In three years, James Wade helps lead the Sky to a championship


CHICAGO, IL – OCTOBER 17: Candace Parker #3 of the Chicago Sky hugs Head Coach James Wade of the Chicago Sky after winning Game Four of the 2021 WNBA Finals on October 17, 2021 at the Wintrust Arena in Chicago, Illinois. NOTE TO USER: User expressly acknowledges and agrees that, by downloading and or using this photograph, user is consenting to the terms and conditions of the Getty Images License Agreement. Mandatory Copyright Notice: Copyright 2021 NBAE (Photo by Barry Gossage/NBAE via Getty Images)

CHICAGO – When he took over the team in November of 2018 as the head coach and general manager, he was inheriting a group that had some remaining talent but was looking for a direction.

Elena Delle Donne, the WNBA’s 2015 MVP, was gone for a couple of years after a trade and they’d failed to make the playoffs the previous two seasons. Courtney Vandersloot and Allie Quigley were the standouts, but a new group would have to be formed to compete for a championship that didn’t happen during the Delle Donne Era.

Under three years later, the Chicago Sky are WNBA champions. Wade is the man who helped build around the players he inherited and then led them to their first title, creating the greatest moment in franchise history. He instilled the faith in the group and the die-hard fans that such a moment like what occurred on Sunday at Wintrust Arena could happen, and it was rewarded with wins in two “win-or-go-home” games and then the WNBA semifinals and finals.

“When I got the job in 2018, I still remember saying that we were going to win a championship. No idea how. We were coming off a team that was 10th place and no Playoffs, and you couldn’t have told anybody after we finished in sixth that we were going to be the champions,” said Wade. “We did it because we believed. We probably did something that no other team has ever done.

“We just changed who we were because we wanted to change, and we decided to change, and here we are.”

Players that Wade inherited like Quigley and Vandersloot continued their strong play while Kahleah Copper, who arrived in the Delle Donne trade, blossomed into a major contributor the last two years. Stefanie Dolson was also in that deal and has taken on starter and reserve roles for the team.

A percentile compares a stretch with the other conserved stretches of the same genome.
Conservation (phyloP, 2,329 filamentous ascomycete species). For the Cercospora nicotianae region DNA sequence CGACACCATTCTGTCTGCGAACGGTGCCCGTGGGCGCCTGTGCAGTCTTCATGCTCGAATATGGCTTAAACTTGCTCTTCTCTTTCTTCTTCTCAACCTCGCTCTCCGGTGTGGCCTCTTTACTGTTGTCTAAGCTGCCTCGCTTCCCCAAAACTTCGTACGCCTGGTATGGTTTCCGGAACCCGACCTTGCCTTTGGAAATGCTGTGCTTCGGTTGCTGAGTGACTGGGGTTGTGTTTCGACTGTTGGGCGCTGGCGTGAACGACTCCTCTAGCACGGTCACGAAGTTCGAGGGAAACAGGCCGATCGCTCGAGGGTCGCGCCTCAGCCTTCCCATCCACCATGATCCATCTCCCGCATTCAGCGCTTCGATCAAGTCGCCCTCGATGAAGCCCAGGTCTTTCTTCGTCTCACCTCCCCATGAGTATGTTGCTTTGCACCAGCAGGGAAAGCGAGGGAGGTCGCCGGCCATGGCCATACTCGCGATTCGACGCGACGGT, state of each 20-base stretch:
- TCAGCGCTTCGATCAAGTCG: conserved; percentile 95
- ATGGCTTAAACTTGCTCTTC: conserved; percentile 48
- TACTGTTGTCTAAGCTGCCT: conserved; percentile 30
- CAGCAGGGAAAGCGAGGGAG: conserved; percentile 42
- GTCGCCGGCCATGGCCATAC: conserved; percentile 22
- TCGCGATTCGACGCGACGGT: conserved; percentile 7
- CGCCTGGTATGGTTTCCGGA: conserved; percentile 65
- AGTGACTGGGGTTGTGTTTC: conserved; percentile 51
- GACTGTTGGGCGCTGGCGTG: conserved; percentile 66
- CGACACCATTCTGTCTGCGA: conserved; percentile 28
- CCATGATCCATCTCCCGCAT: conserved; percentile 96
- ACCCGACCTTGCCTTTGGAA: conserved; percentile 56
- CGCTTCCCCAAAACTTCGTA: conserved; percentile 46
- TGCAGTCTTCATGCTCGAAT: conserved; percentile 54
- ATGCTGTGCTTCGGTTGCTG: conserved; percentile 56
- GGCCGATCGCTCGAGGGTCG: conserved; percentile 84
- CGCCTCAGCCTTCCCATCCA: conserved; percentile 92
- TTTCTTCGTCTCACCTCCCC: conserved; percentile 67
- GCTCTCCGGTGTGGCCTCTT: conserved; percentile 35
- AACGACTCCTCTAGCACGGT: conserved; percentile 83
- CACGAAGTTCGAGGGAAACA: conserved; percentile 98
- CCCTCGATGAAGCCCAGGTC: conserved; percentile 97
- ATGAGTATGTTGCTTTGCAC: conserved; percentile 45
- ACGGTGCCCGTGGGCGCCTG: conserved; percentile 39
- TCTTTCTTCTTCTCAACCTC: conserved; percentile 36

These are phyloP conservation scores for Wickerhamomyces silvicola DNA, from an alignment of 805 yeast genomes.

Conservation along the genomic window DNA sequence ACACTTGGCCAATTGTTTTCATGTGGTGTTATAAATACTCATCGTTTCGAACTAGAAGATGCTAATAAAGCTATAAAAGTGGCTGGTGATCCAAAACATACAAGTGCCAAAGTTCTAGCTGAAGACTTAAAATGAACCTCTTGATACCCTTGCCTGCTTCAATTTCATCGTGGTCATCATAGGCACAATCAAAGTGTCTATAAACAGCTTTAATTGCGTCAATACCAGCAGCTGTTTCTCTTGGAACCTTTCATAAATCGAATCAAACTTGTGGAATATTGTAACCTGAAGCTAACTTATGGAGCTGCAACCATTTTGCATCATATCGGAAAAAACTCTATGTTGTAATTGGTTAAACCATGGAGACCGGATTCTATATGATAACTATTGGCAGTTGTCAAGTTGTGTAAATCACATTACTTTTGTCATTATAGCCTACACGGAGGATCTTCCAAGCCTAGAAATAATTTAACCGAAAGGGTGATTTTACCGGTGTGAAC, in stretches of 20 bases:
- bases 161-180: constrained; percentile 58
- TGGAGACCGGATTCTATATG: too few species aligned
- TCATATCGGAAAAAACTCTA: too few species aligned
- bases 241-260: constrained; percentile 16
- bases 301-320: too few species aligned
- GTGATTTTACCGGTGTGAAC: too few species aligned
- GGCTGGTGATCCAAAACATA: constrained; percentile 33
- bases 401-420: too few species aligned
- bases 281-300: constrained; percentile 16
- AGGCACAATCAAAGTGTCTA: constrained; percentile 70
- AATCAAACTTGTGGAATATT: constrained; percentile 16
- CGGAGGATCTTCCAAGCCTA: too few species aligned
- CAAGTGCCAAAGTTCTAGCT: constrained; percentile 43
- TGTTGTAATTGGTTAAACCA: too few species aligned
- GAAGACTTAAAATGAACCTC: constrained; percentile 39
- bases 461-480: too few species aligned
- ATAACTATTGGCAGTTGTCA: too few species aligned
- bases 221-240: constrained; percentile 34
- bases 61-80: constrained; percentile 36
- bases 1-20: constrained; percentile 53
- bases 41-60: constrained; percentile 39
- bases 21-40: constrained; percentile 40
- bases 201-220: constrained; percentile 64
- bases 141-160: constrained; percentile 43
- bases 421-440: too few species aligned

Diamond DeShields was drafted in 2019 by Wade and has already been an All-Star while contributing heavily in her three years with the team. Azura Stevens was acquired in a trade with the Wings in 2020 and then in 2021 six-time All-Star Candace Parker arrived.

They along with others played a major part in building the team back to prominence and created a chemistry that worked at the right time. After a 16-16 regular season, the Sky went 8-2 to bring home their first championship in their 16th season.

It also adds a landmark moment to Wade’s career in basketball that began in Memphis, Tennessee where he grew up. He played at three different colleges then began a playing career overseas from 2001-2013. He started his coaching career with the San Antonio Silver Stars in 2012 and worked with them along with French women’s club BLMA through 2016.

Wade was then an assistant coach in the 2017-2018 season for the Minnesota Lynx before he got the Sky head coaching job in November of 2018.

Now he’s a WNBA champion, and he got to celebrate with his family who came from France to be a part of the moment. Wade saw a full house celebrated his team as his career and a franchise came full circle over the course of three years.

“The Playoffs is nothing I’ve ever seen, and this has been amazing, and you can tell Chicago, like they’re behind us 100 percent, and you felt the energy. Like you felt — you actually feel the energy,” said Wade. “Now, this is how you make household names in your city. People are going to go around, they’re going to know who Sloot is, they’re going to know who Kah [Kahleah Copper] is. They already know who Candace is, but there’s so many stories out there on the floor that are unique, that represent Chicago and what they mean to the city and what the city means to them.

“So I just want those stories to be told, but winning a championship helped those stories be told.”

His will be told, too.

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